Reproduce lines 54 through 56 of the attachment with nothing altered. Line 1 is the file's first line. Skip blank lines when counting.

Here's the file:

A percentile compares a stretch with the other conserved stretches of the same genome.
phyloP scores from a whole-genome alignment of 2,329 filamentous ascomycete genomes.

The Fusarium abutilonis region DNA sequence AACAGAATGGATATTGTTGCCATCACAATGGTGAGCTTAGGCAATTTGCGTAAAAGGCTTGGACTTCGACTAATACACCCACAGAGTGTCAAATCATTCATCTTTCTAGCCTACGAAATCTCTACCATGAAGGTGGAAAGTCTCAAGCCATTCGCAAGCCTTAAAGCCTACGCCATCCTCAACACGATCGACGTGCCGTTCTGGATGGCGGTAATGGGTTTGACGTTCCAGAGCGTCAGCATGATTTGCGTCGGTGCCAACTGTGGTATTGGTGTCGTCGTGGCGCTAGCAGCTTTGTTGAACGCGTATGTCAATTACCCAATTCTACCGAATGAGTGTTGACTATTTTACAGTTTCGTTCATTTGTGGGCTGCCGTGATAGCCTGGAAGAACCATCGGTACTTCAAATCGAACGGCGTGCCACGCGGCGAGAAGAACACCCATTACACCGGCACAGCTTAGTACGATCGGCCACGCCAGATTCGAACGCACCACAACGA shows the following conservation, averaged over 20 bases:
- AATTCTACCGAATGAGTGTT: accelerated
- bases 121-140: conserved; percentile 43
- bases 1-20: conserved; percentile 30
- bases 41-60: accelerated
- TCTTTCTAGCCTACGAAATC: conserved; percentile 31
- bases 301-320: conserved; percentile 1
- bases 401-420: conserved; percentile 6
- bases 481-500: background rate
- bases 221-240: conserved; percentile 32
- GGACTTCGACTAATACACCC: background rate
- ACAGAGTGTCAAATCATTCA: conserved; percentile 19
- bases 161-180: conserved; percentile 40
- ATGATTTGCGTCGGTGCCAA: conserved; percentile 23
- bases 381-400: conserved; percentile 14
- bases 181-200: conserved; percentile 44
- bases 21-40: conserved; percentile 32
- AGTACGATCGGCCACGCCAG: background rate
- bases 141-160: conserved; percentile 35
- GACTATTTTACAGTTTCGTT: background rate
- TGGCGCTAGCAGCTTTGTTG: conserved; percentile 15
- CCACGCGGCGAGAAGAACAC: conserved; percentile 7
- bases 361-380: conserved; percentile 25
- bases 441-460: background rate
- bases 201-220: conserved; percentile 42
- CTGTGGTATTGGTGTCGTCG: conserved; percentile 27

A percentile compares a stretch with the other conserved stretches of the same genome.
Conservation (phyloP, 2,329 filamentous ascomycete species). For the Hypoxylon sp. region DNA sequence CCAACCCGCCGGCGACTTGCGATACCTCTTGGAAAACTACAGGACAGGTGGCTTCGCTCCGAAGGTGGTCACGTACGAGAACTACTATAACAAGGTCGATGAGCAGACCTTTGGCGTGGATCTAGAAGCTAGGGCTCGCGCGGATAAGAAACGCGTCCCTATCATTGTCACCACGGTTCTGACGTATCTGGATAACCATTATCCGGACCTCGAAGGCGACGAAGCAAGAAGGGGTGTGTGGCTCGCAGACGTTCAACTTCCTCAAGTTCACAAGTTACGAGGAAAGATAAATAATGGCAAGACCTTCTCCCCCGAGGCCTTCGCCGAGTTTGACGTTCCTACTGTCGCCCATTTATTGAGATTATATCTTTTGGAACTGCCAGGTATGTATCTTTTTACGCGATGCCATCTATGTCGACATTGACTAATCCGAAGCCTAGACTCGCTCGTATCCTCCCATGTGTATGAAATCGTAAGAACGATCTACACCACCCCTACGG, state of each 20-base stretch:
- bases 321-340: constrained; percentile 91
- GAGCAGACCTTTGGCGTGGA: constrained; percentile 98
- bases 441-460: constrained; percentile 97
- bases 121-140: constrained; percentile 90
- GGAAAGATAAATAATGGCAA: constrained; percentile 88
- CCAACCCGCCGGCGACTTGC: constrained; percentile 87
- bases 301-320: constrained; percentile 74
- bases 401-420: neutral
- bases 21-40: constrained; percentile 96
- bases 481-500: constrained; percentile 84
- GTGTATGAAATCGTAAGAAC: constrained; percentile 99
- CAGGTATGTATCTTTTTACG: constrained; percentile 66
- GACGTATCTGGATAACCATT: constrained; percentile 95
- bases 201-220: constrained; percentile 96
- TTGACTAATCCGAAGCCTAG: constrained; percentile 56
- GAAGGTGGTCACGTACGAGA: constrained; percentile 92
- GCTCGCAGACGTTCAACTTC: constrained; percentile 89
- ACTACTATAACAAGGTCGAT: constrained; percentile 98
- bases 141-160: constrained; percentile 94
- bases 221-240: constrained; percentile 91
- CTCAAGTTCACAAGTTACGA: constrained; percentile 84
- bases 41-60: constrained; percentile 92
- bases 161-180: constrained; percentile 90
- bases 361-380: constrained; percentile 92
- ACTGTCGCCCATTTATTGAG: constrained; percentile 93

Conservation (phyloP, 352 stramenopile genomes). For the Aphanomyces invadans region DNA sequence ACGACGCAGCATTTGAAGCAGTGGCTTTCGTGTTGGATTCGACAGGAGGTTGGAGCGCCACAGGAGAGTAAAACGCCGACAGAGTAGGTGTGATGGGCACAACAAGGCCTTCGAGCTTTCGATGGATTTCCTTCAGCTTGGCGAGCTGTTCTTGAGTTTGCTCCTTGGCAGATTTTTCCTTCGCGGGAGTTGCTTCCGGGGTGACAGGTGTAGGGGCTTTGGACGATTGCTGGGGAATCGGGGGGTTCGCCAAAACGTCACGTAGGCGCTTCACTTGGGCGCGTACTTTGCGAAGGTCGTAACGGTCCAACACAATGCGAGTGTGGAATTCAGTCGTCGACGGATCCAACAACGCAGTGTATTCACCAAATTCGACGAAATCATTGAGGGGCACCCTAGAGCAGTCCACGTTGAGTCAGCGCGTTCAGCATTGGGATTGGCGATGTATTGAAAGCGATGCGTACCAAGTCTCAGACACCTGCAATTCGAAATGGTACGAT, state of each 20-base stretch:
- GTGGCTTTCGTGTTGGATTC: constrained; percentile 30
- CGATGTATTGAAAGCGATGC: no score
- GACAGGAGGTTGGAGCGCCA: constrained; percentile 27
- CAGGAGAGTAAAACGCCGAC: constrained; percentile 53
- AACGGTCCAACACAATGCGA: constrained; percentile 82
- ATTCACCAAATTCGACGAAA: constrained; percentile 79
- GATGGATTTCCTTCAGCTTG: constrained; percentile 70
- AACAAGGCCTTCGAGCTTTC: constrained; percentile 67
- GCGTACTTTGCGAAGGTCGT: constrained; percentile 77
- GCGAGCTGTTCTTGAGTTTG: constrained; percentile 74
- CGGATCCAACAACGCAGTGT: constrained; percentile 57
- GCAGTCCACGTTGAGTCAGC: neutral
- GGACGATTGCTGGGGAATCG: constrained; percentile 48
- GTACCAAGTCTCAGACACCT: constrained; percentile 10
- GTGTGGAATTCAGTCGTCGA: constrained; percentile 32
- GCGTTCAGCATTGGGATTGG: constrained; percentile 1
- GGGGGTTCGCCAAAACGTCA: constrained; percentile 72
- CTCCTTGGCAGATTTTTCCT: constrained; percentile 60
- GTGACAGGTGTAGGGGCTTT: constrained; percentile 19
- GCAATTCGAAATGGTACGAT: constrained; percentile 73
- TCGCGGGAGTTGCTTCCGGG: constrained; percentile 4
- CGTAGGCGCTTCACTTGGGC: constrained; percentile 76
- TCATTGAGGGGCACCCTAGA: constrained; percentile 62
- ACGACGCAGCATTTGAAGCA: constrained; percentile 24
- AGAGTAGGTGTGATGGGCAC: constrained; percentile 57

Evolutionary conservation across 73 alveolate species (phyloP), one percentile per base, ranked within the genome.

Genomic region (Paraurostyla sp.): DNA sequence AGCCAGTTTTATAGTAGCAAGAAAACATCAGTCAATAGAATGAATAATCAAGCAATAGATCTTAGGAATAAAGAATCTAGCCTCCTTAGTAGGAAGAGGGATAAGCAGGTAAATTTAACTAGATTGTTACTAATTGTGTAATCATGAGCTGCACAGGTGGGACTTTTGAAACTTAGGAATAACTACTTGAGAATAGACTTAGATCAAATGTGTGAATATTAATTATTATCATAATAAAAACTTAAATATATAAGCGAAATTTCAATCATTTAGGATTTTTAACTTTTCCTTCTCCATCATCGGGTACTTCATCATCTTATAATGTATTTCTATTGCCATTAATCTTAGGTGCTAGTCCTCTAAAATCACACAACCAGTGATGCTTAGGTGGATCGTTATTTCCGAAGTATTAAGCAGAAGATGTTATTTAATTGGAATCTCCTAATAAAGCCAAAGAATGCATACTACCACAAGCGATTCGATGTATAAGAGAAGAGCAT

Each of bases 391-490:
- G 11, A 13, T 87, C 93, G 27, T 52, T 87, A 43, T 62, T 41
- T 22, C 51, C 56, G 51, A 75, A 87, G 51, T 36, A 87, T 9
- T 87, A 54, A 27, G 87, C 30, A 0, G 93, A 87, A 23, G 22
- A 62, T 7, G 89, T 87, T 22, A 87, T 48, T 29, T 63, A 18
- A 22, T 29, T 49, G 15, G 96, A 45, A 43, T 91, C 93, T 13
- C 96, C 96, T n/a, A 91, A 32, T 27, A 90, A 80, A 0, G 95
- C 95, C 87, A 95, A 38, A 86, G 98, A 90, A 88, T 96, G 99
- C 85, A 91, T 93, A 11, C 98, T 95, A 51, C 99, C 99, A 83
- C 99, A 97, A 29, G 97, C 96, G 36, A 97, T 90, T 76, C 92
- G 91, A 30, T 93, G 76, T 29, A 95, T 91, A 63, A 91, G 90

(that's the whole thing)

- bases 361-380: constrained; percentile 92
- ACTGTCGCCCATTTATTGAG: constrained; percentile 93

Conservation (phyloP, 352 stramenopile genomes). For the Aphanomyces invadans region DNA sequence ACGACGCAGCATTTGAAGCAGTGGCTTTCGTGTTGGATTCGACAGGAGGTTGGAGCGCCACAGGAGAGTAAAACGCCGACAGAGTAGGTGTGATGGGCACAACAAGGCCTTCGAGCTTTCGATGGATTTCCTTCAGCTTGGCGAGCTGTTCTTGAGTTTGCTCCTTGGCAGATTTTTCCTTCGCGGGAGTTGCTTCCGGGGTGACAGGTGTAGGGGCTTTGGACGATTGCTGGGGAATCGGGGGGTTCGCCAAAACGTCACGTAGGCGCTTCACTTGGGCGCGTACTTTGCGAAGGTCGTAACGGTCCAACACAATGCGAGTGTGGAATTCAGTCGTCGACGGATCCAACAACGCAGTGTATTCACCAAATTCGACGAAATCATTGAGGGGCACCCTAGAGCAGTCCACGTTGAGTCAGCGCGTTCAGCATTGGGATTGGCGATGTATTGAAAGCGATGCGTACCAAGTCTCAGACACCTGCAATTCGAAATGGTACGAT, state of each 20-base stretch: